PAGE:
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Hébert named 2022 Bell Award winner by Georgia Historical Society

Keith Hebert and Todd Groce
Georgia Historical Society President and CEO Todd Groce presents Keith Hébert with the 2022 Bell Award.

The Georgia Historical Society has named Draughon Associate Professor of Southern History Keith Hébert’s “Cornerstone of the Confederacy: Alexander Stephens and the Speech that Shaped the Lost Cause” the best book on Georgia history published within the last year.

Hébert’s examination of Alexander Stephens’ “Cornerstone Speech” received the Bell Award–the highest honor awarded for publications by the Georgia Historical Society. The Bell Award, first awarded in 1992, celebrates outstanding history scholarship in honor of photographers and historians Malcolm Bell, Jr. and Muriel Barrow Bell.

The Bell Award holds personal and professional significance for Hébert. He said it’s an honor to join a list of recipients who shaped his education, career and the field of history scholarship, as well as being recognized for his work to challenge misinformation of the past.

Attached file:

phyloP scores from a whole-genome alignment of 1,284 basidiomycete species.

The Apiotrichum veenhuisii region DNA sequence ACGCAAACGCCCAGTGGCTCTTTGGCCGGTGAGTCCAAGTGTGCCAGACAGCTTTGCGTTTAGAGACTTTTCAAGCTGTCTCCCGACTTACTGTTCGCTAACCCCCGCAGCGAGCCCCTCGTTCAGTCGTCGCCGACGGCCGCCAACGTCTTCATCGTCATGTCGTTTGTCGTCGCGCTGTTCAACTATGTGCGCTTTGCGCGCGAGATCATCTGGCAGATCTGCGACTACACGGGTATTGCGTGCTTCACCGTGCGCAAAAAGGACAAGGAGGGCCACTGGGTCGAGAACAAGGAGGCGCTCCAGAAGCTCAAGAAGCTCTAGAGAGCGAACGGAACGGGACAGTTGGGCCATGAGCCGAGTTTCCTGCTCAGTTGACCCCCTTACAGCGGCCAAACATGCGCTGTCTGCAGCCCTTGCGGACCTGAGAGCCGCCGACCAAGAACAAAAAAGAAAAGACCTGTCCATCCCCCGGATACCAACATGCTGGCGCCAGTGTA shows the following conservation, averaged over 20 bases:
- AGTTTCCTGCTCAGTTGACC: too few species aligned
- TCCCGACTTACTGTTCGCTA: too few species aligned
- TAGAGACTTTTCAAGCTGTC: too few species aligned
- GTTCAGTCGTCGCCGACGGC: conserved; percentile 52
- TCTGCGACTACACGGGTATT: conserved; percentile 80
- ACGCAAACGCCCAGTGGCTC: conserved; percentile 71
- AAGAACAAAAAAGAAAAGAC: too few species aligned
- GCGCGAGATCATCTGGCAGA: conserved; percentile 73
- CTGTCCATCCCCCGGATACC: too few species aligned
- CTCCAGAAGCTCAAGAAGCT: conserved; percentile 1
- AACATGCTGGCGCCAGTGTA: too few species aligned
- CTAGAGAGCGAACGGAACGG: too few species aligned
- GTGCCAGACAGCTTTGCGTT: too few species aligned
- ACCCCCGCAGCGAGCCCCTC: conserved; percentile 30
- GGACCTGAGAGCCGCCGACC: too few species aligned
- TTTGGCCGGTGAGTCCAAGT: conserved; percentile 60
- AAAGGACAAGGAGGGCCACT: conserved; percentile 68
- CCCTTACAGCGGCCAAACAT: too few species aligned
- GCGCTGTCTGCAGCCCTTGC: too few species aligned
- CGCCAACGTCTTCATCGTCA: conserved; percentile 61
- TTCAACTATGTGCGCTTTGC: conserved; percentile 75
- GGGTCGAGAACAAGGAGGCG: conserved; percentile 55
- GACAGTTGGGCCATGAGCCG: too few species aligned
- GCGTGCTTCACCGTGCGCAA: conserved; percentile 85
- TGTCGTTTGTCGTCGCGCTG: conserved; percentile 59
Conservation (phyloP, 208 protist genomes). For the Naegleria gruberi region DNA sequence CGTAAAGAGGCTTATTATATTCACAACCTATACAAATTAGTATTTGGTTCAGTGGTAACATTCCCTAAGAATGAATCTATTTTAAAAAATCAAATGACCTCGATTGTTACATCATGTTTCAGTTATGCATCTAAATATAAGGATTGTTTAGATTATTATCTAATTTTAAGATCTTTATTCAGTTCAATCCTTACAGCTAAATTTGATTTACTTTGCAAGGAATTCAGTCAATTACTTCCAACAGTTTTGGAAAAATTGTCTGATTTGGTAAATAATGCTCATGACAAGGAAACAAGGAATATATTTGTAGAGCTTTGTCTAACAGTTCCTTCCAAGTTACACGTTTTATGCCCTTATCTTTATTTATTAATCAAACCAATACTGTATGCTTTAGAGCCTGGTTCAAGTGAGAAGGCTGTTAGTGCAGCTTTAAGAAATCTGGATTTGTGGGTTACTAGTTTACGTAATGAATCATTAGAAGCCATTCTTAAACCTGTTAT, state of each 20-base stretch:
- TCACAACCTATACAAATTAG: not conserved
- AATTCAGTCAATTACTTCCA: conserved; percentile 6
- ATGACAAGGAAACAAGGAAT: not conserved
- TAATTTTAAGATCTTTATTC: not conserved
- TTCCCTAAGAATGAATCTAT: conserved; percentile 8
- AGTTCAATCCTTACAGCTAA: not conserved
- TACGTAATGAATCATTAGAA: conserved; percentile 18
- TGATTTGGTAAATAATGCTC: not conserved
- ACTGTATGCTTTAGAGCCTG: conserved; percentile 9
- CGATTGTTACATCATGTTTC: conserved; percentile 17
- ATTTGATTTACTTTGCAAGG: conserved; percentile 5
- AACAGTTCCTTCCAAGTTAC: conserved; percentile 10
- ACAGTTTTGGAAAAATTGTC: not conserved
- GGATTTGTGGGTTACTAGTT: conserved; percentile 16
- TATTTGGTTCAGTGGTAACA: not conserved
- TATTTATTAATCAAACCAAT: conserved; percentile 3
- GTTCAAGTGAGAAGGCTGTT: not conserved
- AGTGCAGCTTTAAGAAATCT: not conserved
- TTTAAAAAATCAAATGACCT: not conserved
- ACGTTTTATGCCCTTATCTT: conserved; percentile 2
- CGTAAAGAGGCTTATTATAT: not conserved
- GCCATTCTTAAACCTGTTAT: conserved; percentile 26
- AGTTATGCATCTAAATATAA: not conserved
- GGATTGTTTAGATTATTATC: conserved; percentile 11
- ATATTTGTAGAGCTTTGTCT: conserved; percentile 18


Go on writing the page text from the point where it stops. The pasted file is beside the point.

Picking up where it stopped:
“Professionally, the award validates the quality of my research and analysis on a project spawned from years of hard work and personal reflection,” Hébert said. “Also, the award demonstrates how far the historical profession has come in its recognition of new scholarship that challenges the lies concerning the Civil War’s origins and meanings.”

The “cornerstone speech” Hébert analyzes in his book refers to the March 21, 1861, address by Confederate States of America Vice President Alexander Stephens in Savannah, Georgia, that proclaimed the newly formed government was founded on the principles of white supremacy and in defense of slavery.

Hébert analyzes how those declarations have and continue to shape the contested memory of the Civil War, from the floor of the U.S. House of Representatives to the social media feeds on Facebook and Reddit.

“Today, how Americans choose to interpret the ‘Cornerstone Speech’ tells us much about where they stand on the Civil War's history, memory and potential application to problems in American society,” Hébert said. “The speech is reflective of a larger sustained culture of white supremacist fallacies that pervade modern-day life as much as they did when Stephens proudly stood before that packed Savannah crowd in 1861. The ‘Lost Cause’ articulated by Confederate and neo-Confederates alike has been the most influential and damaging lie ever told in American history and helps explain where America stands today on issues of racial equality, equity and inclusion.”

For more information and to buy the book, visit here.

Tags: History

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